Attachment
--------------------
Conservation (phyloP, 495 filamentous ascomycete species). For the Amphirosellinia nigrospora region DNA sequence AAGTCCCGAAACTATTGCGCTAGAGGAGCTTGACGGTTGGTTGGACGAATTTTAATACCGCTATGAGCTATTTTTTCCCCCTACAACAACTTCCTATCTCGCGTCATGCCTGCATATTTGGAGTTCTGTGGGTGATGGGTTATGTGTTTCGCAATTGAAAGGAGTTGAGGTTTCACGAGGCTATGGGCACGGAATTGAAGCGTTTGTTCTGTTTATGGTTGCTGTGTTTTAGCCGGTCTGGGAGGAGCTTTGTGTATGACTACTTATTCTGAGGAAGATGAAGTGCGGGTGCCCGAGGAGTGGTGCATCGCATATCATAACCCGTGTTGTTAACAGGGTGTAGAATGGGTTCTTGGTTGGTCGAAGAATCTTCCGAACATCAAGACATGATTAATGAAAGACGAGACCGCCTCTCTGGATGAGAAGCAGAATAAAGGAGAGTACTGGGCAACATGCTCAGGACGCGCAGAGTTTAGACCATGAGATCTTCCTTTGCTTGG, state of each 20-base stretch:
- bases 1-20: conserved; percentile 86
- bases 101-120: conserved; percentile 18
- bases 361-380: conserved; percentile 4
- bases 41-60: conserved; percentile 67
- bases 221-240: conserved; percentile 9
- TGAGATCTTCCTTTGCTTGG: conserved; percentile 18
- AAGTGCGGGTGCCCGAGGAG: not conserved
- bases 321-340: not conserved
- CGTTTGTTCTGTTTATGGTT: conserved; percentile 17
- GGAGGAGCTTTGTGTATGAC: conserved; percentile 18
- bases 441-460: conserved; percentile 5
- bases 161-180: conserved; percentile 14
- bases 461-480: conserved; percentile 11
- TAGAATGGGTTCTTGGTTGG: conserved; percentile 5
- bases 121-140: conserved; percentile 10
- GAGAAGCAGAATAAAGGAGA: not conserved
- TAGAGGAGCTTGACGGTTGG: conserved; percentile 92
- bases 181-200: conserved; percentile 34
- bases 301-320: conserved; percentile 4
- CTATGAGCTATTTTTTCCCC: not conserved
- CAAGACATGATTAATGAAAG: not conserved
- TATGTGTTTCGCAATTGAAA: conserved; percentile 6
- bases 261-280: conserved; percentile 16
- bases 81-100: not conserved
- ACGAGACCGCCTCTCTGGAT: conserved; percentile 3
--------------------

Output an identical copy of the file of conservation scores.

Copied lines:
Conservation (phyloP, 495 filamentous ascomycete species). For the Amphirosellinia nigrospora region DNA sequence AAGTCCCGAAACTATTGCGCTAGAGGAGCTTGACGGTTGGTTGGACGAATTTTAATACCGCTATGAGCTATTTTTTCCCCCTACAACAACTTCCTATCTCGCGTCATGCCTGCATATTTGGAGTTCTGTGGGTGATGGGTTATGTGTTTCGCAATTGAAAGGAGTTGAGGTTTCACGAGGCTATGGGCACGGAATTGAAGCGTTTGTTCTGTTTATGGTTGCTGTGTTTTAGCCGGTCTGGGAGGAGCTTTGTGTATGACTACTTATTCTGAGGAAGATGAAGTGCGGGTGCCCGAGGAGTGGTGCATCGCATATCATAACCCGTGTTGTTAACAGGGTGTAGAATGGGTTCTTGGTTGGTCGAAGAATCTTCCGAACATCAAGACATGATTAATGAAAGACGAGACCGCCTCTCTGGATGAGAAGCAGAATAAAGGAGAGTACTGGGCAACATGCTCAGGACGCGCAGAGTTTAGACCATGAGATCTTCCTTTGCTTGG, state of each 20-base stretch:
- bases 1-20: conserved; percentile 86
- bases 101-120: conserved; percentile 18
- bases 361-380: conserved; percentile 4
- bases 41-60: conserved; percentile 67
- bases 221-240: conserved; percentile 9
- TGAGATCTTCCTTTGCTTGG: conserved; percentile 18
- AAGTGCGGGTGCCCGAGGAG: not conserved
- bases 321-340: not conserved
- CGTTTGTTCTGTTTATGGTT: conserved; percentile 17
- GGAGGAGCTTTGTGTATGAC: conserved; percentile 18
- bases 441-460: conserved; percentile 5
- bases 161-180: conserved; percentile 14
- bases 461-480: conserved; percentile 11
- TAGAATGGGTTCTTGGTTGG: conserved; percentile 5
- bases 121-140: conserved; percentile 10
- GAGAAGCAGAATAAAGGAGA: not conserved
- TAGAGGAGCTTGACGGTTGG: conserved; percentile 92
- bases 181-200: conserved; percentile 34
- bases 301-320: conserved; percentile 4
- CTATGAGCTATTTTTTCCCC: not conserved
- CAAGACATGATTAATGAAAG: not conserved
- TATGTGTTTCGCAATTGAAA: conserved; percentile 6
- bases 261-280: conserved; percentile 16
- bases 81-100: not conserved
- ACGAGACCGCCTCTCTGGAT: conserved; percentile 3